While lending institutions have been legally required (for loans closed after July '99) to cancel Private Mortgage Insurance (PMI) at the point the mortgage balance gets under 78% of the purchase price, they do not have to cancel automatically if the borrower's equity is over 22%. (A number of "higher risk" mortgage loans are not included.) But you have the right to cancel PMI yourself (for loans made past July 1999) once your equity rises to 20 percent, no matter the original purchase price.
Familiarize yourself with your monthly statements to keep a running total of principal payments. Pay attention to the purchase prices of other houses in your immediate area. Unfortunately, if yours is a recent loan - five years or under, you likely haven't been able to pay very much of the principal: you are paying mostly interest.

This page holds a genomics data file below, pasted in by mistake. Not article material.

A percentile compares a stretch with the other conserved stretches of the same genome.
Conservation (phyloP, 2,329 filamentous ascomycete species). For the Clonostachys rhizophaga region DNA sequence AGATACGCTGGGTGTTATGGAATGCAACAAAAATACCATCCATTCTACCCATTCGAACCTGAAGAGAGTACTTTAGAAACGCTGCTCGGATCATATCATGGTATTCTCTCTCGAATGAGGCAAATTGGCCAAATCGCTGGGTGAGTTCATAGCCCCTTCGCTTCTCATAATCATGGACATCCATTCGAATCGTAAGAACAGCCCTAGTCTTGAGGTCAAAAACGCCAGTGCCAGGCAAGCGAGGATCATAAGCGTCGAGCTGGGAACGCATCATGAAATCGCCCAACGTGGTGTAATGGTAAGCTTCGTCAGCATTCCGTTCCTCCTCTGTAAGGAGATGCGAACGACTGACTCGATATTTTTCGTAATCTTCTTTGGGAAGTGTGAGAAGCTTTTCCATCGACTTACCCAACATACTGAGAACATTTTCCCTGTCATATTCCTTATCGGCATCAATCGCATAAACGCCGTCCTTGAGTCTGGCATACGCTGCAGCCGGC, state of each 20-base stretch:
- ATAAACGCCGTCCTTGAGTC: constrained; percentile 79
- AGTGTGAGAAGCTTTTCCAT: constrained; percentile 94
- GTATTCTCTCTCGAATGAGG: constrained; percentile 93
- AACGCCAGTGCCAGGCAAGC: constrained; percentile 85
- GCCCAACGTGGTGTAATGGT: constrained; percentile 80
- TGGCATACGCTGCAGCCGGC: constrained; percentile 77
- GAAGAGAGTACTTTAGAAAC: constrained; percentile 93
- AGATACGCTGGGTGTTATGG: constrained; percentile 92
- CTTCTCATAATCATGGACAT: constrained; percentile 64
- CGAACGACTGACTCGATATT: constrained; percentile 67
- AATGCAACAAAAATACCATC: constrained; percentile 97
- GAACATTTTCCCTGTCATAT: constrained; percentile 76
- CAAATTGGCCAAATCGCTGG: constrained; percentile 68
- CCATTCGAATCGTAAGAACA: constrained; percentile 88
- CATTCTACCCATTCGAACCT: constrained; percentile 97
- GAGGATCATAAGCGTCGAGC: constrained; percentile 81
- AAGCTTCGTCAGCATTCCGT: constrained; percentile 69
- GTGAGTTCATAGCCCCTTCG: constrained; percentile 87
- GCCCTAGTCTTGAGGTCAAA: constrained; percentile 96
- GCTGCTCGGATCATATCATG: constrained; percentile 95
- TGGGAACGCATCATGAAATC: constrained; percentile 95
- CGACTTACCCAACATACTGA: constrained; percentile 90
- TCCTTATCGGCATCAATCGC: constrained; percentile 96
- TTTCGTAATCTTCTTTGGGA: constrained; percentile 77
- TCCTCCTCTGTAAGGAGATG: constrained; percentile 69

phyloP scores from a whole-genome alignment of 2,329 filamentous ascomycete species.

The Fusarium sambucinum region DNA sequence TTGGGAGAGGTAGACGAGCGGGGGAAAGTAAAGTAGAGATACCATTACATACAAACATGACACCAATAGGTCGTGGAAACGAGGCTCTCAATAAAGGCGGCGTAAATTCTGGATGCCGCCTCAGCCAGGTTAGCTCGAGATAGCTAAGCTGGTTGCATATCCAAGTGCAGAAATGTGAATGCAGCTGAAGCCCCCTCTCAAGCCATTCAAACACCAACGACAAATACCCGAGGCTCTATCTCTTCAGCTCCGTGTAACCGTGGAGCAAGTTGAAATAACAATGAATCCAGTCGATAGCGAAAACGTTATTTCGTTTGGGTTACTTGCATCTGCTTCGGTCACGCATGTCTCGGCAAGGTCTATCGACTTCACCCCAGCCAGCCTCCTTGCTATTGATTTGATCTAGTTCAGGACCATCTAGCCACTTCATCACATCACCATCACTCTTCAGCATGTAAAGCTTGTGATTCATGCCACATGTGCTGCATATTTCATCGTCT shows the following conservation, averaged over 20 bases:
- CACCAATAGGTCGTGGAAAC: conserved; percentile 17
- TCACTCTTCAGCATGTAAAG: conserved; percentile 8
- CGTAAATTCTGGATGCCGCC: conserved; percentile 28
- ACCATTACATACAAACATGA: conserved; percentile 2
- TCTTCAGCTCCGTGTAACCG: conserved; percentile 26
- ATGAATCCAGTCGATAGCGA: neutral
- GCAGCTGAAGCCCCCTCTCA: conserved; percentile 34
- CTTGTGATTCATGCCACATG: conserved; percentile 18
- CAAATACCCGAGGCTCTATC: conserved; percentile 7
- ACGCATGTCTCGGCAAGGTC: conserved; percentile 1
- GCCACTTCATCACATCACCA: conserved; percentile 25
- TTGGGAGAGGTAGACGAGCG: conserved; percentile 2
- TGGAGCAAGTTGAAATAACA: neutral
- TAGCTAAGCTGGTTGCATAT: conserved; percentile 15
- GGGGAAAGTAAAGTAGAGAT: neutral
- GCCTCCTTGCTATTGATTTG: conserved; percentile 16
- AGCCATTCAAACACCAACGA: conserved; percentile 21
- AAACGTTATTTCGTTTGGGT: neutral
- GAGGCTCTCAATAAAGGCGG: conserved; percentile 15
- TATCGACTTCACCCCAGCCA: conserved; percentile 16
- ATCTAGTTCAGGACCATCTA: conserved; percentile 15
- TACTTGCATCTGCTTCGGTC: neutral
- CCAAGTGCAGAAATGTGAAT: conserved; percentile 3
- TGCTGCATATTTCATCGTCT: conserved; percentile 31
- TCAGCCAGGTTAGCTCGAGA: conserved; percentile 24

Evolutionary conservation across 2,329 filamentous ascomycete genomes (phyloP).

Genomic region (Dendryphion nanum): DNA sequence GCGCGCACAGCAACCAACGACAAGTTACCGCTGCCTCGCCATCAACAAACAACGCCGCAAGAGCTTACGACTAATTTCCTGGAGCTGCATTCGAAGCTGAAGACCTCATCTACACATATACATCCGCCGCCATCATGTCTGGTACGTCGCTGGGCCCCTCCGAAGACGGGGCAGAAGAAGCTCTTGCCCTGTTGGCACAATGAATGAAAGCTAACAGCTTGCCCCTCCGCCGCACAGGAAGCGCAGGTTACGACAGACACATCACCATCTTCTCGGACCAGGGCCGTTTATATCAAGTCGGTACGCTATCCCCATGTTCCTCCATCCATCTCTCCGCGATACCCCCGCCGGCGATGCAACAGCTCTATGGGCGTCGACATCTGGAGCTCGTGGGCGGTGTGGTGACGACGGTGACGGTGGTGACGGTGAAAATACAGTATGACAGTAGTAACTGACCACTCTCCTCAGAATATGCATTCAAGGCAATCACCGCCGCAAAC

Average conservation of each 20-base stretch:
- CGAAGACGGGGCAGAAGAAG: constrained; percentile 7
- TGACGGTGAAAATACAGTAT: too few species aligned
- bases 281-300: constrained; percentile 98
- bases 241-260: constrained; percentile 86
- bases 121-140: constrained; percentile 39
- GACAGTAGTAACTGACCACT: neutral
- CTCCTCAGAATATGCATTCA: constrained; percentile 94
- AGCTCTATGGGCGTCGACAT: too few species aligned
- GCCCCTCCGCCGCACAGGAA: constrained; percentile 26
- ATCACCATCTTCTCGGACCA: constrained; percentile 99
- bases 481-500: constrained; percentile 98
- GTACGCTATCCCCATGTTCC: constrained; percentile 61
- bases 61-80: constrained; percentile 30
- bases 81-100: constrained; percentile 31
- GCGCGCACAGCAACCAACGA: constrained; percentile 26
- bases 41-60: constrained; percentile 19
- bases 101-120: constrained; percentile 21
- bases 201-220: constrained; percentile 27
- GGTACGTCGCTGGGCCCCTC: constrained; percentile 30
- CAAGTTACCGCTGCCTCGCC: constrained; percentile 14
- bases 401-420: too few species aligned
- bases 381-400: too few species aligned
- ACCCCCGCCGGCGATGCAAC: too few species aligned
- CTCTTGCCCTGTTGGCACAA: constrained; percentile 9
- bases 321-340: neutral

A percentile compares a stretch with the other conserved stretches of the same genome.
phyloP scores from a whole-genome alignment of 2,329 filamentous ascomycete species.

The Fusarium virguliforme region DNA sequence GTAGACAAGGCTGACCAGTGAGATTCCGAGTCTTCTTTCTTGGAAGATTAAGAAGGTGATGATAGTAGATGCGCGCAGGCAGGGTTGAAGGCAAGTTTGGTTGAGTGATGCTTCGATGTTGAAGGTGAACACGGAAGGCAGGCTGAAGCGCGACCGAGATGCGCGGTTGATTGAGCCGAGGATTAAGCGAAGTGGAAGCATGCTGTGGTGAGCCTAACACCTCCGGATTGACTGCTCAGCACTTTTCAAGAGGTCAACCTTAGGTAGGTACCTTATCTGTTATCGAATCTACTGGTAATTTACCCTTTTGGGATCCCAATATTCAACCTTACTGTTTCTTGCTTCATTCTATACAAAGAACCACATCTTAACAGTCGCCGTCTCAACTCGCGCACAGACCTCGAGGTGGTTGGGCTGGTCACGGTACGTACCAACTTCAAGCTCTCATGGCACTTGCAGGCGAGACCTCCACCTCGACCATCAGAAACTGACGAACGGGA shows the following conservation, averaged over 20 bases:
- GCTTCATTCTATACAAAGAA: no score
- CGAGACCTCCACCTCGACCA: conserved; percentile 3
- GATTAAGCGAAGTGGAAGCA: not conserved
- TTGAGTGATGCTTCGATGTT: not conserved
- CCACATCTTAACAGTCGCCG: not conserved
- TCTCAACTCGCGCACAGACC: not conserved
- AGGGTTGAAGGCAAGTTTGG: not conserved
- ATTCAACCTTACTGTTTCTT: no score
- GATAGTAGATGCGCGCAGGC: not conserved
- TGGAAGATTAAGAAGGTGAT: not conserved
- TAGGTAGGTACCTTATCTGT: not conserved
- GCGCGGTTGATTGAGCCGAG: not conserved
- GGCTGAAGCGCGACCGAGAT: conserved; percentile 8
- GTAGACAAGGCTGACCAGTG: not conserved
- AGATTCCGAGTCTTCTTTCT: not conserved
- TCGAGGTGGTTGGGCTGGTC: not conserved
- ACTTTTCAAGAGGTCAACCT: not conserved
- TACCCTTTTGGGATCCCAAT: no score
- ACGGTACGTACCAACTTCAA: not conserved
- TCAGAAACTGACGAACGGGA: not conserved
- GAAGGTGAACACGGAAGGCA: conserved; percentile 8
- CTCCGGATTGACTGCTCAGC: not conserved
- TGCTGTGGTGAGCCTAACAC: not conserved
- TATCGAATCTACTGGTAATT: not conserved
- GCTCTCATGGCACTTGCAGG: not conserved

You can begin the process of PMI cancelation when you're sure your equity has reached 20%. First you will let your lending institution know that you are requesting to cancel your PMI. Lending institutions require proof of eligibility at this point. Usually lenders require a state certified appraisal documented on the form: URAR-1004 (Uniform Residential Appraisal Report) to verify your equity and eligibility for canceling PMI.
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